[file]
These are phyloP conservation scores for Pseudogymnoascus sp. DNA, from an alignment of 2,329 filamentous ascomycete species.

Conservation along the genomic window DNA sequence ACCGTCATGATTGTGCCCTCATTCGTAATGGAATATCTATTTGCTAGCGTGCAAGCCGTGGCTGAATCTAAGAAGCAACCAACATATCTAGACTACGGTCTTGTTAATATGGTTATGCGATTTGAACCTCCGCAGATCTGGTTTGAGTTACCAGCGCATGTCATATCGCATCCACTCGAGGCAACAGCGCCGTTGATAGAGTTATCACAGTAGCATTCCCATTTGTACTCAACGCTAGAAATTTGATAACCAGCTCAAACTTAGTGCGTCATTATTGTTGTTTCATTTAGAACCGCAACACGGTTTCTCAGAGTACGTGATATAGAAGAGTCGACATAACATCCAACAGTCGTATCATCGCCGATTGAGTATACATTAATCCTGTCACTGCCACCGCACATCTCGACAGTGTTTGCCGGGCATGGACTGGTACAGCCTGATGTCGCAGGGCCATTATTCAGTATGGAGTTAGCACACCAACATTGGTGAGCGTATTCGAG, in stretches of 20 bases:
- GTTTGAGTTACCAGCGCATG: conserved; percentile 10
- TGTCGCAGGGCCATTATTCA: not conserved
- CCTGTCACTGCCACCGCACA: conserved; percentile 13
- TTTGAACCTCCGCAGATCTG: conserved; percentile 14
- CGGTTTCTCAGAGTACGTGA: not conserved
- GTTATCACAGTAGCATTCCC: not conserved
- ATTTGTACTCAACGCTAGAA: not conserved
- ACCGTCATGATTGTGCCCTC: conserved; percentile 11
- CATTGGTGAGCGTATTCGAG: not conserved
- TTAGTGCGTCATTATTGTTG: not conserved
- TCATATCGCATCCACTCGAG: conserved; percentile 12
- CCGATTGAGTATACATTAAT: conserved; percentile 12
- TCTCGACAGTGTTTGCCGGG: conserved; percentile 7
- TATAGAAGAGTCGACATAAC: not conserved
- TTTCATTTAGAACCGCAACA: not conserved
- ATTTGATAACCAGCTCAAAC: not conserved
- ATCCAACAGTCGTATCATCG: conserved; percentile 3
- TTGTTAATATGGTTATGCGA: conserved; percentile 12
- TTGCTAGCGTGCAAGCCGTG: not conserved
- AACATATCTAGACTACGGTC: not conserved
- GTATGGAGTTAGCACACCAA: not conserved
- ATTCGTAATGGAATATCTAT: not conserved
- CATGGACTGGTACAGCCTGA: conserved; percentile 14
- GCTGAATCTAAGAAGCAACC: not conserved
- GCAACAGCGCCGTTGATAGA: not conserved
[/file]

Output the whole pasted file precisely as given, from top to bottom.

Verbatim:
These are phyloP conservation scores for Pseudogymnoascus sp. DNA, from an alignment of 2,329 filamentous ascomycete species.

Conservation along the genomic window DNA sequence ACCGTCATGATTGTGCCCTCATTCGTAATGGAATATCTATTTGCTAGCGTGCAAGCCGTGGCTGAATCTAAGAAGCAACCAACATATCTAGACTACGGTCTTGTTAATATGGTTATGCGATTTGAACCTCCGCAGATCTGGTTTGAGTTACCAGCGCATGTCATATCGCATCCACTCGAGGCAACAGCGCCGTTGATAGAGTTATCACAGTAGCATTCCCATTTGTACTCAACGCTAGAAATTTGATAACCAGCTCAAACTTAGTGCGTCATTATTGTTGTTTCATTTAGAACCGCAACACGGTTTCTCAGAGTACGTGATATAGAAGAGTCGACATAACATCCAACAGTCGTATCATCGCCGATTGAGTATACATTAATCCTGTCACTGCCACCGCACATCTCGACAGTGTTTGCCGGGCATGGACTGGTACAGCCTGATGTCGCAGGGCCATTATTCAGTATGGAGTTAGCACACCAACATTGGTGAGCGTATTCGAG, in stretches of 20 bases:
- GTTTGAGTTACCAGCGCATG: conserved; percentile 10
- TGTCGCAGGGCCATTATTCA: not conserved
- CCTGTCACTGCCACCGCACA: conserved; percentile 13
- TTTGAACCTCCGCAGATCTG: conserved; percentile 14
- CGGTTTCTCAGAGTACGTGA: not conserved
- GTTATCACAGTAGCATTCCC: not conserved
- ATTTGTACTCAACGCTAGAA: not conserved
- ACCGTCATGATTGTGCCCTC: conserved; percentile 11
- CATTGGTGAGCGTATTCGAG: not conserved
- TTAGTGCGTCATTATTGTTG: not conserved
- TCATATCGCATCCACTCGAG: conserved; percentile 12
- CCGATTGAGTATACATTAAT: conserved; percentile 12
- TCTCGACAGTGTTTGCCGGG: conserved; percentile 7
- TATAGAAGAGTCGACATAAC: not conserved
- TTTCATTTAGAACCGCAACA: not conserved
- ATTTGATAACCAGCTCAAAC: not conserved
- ATCCAACAGTCGTATCATCG: conserved; percentile 3
- TTGTTAATATGGTTATGCGA: conserved; percentile 12
- TTGCTAGCGTGCAAGCCGTG: not conserved
- AACATATCTAGACTACGGTC: not conserved
- GTATGGAGTTAGCACACCAA: not conserved
- ATTCGTAATGGAATATCTAT: not conserved
- CATGGACTGGTACAGCCTGA: conserved; percentile 14
- GCTGAATCTAAGAAGCAACC: not conserved
- GCAACAGCGCCGTTGATAGA: not conserved